Modular Video Synthesizer


The modular video synthesizer is a project being developed by Steve Wilson with the support of CRATEL. The prototype won third place in CRATEL's 2006 BETA competition and was the only project chosen for further development. The video synthesizer is currently under development by a group of students from the College of Engineering led by Steve Wilson. The goal is to expand the software used to manipulate live video, build a stand-alone unit, and develop an expressive interface that will allow an artist to perform on the video synthesizer as they would a tradition acoustic instrument.

What is it?

The modular video synthesizer is an attempt to explore ways of using technology for the purpose of enhancing artistic expressivity. While there is indeed much fine research related to the arts and technology independently, there is a lack of truly interdisciplinary work looking at how these two activities can enhance each other.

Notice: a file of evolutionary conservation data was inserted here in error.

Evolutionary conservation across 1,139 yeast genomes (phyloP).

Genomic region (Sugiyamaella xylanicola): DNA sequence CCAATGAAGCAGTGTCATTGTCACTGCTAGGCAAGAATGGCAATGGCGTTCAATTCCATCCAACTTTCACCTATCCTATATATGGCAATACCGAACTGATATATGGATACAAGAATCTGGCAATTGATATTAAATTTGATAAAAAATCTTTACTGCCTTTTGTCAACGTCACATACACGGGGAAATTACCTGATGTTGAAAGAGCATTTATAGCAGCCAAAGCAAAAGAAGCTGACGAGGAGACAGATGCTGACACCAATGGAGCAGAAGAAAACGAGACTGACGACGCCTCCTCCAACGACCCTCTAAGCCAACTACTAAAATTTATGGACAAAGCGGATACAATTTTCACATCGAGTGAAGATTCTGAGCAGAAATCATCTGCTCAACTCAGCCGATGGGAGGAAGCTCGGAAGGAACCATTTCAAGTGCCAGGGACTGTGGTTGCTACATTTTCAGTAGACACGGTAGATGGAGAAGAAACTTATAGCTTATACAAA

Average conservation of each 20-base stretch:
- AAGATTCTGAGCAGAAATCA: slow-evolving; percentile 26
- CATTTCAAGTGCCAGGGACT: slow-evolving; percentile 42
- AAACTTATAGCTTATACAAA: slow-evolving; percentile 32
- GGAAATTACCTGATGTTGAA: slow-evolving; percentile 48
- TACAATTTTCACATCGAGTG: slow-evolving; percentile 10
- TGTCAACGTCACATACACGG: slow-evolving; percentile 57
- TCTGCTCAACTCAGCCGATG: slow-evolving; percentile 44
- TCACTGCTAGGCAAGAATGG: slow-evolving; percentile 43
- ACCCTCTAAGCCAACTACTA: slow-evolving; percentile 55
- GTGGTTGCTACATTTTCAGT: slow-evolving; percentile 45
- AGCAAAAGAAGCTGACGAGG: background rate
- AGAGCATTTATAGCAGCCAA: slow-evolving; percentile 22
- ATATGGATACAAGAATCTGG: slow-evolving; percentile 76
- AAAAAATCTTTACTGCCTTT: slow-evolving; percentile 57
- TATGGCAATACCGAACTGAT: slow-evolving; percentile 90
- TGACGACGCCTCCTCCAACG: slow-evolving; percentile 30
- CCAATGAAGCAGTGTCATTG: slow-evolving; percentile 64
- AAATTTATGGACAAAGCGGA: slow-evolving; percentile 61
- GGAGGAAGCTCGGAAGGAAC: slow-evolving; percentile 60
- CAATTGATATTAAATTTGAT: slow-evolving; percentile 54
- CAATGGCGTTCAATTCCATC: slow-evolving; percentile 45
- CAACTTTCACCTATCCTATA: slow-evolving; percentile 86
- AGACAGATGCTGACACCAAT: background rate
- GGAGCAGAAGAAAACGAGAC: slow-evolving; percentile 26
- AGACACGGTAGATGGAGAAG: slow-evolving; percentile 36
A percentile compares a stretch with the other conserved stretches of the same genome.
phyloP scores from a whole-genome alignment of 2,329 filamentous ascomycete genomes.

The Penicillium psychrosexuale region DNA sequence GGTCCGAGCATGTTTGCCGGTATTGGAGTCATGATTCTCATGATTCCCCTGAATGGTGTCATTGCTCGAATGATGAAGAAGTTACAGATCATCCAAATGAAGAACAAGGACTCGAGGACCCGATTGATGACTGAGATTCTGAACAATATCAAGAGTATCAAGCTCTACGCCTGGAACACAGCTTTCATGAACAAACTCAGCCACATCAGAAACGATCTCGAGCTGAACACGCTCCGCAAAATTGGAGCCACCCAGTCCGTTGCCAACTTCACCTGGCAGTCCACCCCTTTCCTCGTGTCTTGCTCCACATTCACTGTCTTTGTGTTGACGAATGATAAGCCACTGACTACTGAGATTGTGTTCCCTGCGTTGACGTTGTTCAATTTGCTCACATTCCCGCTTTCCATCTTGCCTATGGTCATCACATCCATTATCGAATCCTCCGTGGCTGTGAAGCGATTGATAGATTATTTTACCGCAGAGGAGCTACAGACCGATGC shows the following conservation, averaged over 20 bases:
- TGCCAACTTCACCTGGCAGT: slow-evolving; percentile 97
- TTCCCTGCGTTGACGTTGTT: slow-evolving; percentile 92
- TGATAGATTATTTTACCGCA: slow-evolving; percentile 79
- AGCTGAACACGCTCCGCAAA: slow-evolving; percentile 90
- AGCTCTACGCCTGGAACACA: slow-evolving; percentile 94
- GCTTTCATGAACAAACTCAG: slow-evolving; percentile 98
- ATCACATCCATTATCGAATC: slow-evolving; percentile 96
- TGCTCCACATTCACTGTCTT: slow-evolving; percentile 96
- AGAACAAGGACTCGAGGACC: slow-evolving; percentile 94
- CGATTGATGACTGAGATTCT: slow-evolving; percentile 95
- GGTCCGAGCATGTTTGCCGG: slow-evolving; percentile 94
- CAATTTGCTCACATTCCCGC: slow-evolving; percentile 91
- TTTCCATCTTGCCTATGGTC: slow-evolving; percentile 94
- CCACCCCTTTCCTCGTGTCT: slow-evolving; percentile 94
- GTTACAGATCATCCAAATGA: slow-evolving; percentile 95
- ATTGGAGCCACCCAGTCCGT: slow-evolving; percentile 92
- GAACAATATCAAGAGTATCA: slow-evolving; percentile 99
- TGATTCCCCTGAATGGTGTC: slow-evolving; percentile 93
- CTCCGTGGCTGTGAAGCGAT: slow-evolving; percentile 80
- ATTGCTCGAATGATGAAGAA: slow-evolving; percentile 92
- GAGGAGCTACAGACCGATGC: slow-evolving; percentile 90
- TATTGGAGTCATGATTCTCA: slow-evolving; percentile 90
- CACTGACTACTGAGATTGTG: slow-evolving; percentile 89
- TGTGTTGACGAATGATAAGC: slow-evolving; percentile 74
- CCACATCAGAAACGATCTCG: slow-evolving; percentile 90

The video synthesizer functions much like a traditional audio synthesizer, except the sound generating electronic oscillators have been replaced with live video feeds. An audio synthesizer begins with some sort of input, usually from a standard wave oscillator, and routes it through various signal processors that sequentially modify the sound before sending the result to an output such as a pair of stereo speakers. This type of device is familiar to anyone who has listened to popular music anytime since the mid seventies. My video synthesizer follows similar principals. A live video feed is sent through a series of digital signal processors set to modulate the video signal in a number of interesting, predetermined ways with the resulting video output being sent to a monitor for viewing. The signal processors encode various forms of video modulation ranging from color filters to sophisticated motion tracking effects.